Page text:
The modern award, however, will usually include workers compensation as an absence that does accrue a credit towards the employee’s RDO.

This means an employee absent on workers compensation is deemed by the modern award to have worked for the purpose of accruing an entitlement to a paid RDO.

Reference should be made to the applicable industrial instrument to determine an employee’s entitlement in this circumstance.

Long service leave

The accrual of long service leave during an employee’s absence on workers compensation is usually determined by the relevant state or territory long service leave legislation, or award-derived long service leave provisions under the NES.

The accrual of long service leave during an absence on workers compensation can vary depending on the jurisdiction. 
Example
 
New South Wales and Queensland legislation provides that an employee continues to accrue long service leave during an absence on workers compensation, whereas, Victorian legislation provides that an employee ceases to accrue long service leave when an absence from work exceeds 48 weeks in any year on account of personal illness or injury.
Reference should be made to the relevant state or territory long service leave law (or award provision where applicable) to determine whether an employee continues to accrue long service leave during an absence on workers compensation.

Accident make-up pay

Some modern awards prescribe ‘accident pay’ — this being a payment that represents the difference between the amount of workers compensation payment and the employee’s ordinary award or actual rate of pay. This is payable when an employee is receiving workers compensation, but is capped at a particular number of weeks (usually 26 weeks but can be greater). The accident pay is usually payable even after an employee is dismissed, and continues to be payable until the employee ceases to receive workers compensation or the cap applies. Because this is not a standard provision, reference should be made to the applicable modern award to determine an employee’s entitlement to accident pay.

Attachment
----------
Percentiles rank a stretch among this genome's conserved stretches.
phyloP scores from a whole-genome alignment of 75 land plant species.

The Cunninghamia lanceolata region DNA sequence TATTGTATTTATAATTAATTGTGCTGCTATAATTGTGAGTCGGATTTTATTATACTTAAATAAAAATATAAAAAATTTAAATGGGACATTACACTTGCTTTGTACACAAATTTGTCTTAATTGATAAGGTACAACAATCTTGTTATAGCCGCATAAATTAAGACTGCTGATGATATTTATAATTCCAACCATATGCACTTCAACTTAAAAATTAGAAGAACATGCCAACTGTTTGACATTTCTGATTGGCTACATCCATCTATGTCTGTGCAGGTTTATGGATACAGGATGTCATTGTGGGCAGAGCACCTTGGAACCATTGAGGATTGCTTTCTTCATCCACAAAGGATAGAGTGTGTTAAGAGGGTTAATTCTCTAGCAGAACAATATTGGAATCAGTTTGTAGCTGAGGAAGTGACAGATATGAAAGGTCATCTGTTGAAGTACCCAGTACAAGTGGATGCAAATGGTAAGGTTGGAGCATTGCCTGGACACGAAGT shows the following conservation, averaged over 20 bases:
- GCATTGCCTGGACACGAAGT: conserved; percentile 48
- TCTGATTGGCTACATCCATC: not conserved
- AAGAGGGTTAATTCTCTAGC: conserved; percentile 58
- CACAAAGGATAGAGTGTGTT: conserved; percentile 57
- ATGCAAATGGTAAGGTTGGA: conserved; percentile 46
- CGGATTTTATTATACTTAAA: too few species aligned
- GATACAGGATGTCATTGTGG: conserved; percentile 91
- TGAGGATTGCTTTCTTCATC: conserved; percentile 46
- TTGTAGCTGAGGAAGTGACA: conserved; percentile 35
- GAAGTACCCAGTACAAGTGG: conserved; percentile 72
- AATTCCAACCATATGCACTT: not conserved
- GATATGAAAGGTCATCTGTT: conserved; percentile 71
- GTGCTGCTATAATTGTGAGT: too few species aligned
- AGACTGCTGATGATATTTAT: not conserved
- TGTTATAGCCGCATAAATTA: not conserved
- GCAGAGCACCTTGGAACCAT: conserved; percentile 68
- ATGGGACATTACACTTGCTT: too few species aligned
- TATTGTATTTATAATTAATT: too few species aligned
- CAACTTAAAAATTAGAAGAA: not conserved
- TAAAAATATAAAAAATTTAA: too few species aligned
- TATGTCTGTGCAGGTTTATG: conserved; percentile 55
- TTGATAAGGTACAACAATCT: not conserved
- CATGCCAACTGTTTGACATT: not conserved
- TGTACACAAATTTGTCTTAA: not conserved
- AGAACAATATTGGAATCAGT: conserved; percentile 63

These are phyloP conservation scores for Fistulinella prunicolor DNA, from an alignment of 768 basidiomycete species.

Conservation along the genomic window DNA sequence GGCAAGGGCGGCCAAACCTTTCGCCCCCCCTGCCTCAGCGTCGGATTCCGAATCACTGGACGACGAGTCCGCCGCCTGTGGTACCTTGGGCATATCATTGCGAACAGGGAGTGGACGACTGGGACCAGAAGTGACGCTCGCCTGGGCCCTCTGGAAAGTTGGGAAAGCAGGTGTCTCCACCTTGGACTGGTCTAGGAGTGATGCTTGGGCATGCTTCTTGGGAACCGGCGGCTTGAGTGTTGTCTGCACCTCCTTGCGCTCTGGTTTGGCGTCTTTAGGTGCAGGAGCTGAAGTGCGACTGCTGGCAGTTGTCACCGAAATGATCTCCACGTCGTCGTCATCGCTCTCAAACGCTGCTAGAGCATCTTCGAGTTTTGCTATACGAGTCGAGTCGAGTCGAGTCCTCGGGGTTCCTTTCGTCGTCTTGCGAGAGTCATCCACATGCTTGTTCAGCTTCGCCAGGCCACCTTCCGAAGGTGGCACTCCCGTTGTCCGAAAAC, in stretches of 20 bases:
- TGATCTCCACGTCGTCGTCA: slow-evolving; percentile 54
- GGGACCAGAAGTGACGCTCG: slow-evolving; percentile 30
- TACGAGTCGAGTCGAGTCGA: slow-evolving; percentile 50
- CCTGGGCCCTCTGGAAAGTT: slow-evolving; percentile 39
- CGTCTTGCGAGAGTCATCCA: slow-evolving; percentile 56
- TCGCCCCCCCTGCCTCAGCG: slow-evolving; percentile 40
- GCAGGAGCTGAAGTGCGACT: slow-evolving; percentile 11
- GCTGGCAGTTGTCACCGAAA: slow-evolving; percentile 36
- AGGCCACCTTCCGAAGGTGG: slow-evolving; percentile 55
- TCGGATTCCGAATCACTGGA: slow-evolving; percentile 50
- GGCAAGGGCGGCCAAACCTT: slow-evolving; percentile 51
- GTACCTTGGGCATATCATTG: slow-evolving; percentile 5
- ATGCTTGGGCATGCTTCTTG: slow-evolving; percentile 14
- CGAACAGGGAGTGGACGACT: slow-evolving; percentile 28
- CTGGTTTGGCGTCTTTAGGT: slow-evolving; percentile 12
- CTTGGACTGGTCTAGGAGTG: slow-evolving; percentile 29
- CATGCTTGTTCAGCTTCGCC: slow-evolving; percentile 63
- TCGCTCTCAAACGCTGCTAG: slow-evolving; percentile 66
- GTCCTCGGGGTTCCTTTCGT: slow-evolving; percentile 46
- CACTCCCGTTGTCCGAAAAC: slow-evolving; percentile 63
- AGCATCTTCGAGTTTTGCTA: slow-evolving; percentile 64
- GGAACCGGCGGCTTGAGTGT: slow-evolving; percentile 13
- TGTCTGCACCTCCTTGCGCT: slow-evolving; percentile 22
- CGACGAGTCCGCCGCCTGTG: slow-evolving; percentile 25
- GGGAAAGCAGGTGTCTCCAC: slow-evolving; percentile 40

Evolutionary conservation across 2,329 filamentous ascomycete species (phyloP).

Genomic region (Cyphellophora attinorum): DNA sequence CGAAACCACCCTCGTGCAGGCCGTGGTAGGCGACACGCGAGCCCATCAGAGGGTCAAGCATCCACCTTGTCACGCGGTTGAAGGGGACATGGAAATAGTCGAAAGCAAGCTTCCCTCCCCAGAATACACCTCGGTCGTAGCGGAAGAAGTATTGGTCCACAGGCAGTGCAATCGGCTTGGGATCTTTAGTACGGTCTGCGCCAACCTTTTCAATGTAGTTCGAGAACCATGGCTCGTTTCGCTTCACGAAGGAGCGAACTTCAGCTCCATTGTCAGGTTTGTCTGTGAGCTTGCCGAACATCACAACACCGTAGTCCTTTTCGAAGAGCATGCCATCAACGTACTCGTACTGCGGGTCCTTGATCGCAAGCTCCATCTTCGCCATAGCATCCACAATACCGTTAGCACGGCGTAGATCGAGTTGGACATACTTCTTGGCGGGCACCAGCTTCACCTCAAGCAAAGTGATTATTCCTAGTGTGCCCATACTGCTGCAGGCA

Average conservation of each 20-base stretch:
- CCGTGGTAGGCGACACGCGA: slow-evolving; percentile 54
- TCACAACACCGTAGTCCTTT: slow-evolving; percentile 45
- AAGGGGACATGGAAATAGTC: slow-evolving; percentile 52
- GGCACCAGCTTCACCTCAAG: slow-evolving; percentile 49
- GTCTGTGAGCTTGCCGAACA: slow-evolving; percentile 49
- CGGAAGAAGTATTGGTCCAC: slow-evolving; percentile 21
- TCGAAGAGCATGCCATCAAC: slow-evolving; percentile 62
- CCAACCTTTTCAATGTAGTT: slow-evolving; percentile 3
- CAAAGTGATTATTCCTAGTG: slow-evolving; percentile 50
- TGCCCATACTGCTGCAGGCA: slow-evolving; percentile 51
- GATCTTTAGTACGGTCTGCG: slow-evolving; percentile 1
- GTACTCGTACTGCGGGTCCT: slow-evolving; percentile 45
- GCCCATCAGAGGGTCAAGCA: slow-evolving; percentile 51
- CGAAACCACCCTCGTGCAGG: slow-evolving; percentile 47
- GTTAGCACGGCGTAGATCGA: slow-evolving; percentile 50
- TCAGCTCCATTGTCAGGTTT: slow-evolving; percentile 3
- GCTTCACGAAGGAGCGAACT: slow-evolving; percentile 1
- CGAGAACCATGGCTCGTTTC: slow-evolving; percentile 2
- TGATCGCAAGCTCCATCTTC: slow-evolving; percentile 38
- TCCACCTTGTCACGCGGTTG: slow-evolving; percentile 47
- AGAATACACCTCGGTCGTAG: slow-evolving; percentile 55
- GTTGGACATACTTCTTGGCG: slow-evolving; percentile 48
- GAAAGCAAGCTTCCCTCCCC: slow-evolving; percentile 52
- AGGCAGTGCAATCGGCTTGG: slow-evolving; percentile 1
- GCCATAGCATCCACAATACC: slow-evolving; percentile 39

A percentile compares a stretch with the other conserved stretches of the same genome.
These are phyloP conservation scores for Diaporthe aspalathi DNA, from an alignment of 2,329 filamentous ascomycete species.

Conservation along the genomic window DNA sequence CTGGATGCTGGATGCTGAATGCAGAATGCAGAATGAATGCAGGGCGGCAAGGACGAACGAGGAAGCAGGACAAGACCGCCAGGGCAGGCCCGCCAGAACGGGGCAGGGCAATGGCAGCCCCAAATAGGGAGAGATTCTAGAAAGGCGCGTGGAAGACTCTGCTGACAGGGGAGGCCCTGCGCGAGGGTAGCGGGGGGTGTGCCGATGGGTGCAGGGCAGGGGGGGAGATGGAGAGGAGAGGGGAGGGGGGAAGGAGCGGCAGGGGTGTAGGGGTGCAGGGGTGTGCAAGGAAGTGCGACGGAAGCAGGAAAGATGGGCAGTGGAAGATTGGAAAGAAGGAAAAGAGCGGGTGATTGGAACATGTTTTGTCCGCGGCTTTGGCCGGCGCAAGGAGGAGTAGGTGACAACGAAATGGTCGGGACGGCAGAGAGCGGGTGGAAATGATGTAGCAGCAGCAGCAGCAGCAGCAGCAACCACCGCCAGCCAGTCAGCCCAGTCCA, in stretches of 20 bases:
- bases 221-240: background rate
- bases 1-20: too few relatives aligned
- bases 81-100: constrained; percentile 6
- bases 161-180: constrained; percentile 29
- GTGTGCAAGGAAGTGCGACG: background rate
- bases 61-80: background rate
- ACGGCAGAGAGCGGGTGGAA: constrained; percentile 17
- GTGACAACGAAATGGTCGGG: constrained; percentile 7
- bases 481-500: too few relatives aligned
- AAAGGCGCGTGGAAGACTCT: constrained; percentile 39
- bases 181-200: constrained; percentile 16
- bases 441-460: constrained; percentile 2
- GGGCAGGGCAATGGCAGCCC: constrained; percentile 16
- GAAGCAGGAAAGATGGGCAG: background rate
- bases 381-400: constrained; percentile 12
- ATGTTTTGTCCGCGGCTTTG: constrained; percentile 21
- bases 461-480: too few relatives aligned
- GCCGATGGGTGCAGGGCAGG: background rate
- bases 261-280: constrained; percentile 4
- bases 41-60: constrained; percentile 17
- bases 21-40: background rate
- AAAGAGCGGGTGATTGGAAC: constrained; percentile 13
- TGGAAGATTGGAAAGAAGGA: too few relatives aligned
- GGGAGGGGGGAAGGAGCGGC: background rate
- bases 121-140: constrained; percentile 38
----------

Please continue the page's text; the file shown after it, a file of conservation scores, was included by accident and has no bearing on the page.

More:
Dismissal

A prohibition on the dismissal of an employee who is absent on workers compensation is provided by Commonwealth legislation, as well as some state workers compensation law.

Fair Work Act
 
Under s352 of the Fair Work Act, an employer must not dismiss an employee because the employee is temporarily absent (up to 3 months) from work because of personal illness, or a personal injury.

Under r3.01 of the Fair Work Regulations 2009, an employee’s absence is not a temporary absence if it extends for more than 3 months, or a total of 3 months in a twelve-month period, exclusive of any absence on paid personal/carer’s leave. An employee dismissed within 3 months of an absence on workers compensation could apply for a general protections (unlawful termination) order from Fair Work Australia, which is similar to a claim of unfair dismissal.

Workers compensation legislation

In addition to the prohibition to termination under the Fair Work Act, there may be a prohibition from termination of employment under the relevant state or territory workers compensation legislation.
Example
 
Under Part 8 of the NSW Workers Compensation Act 1987, it is an offence if an injured employee is dismissed by the employer, within 6 months of incapacity, solely or principally because the employee is not fit for employment in a position as a result of an injury that entitles the employee to workers compensation. This applies to all employees in New South Wales, including an employee covered under a modern award or enterprise agreement.
Similar prohibitions to terminating an employee while absent on workers compensation also apply under workers compensation legislation in most other states and territories, although the period of prohibition from dismissal varies depending on the jurisdiction.
 
Source: Paul Munro, IR Consultant.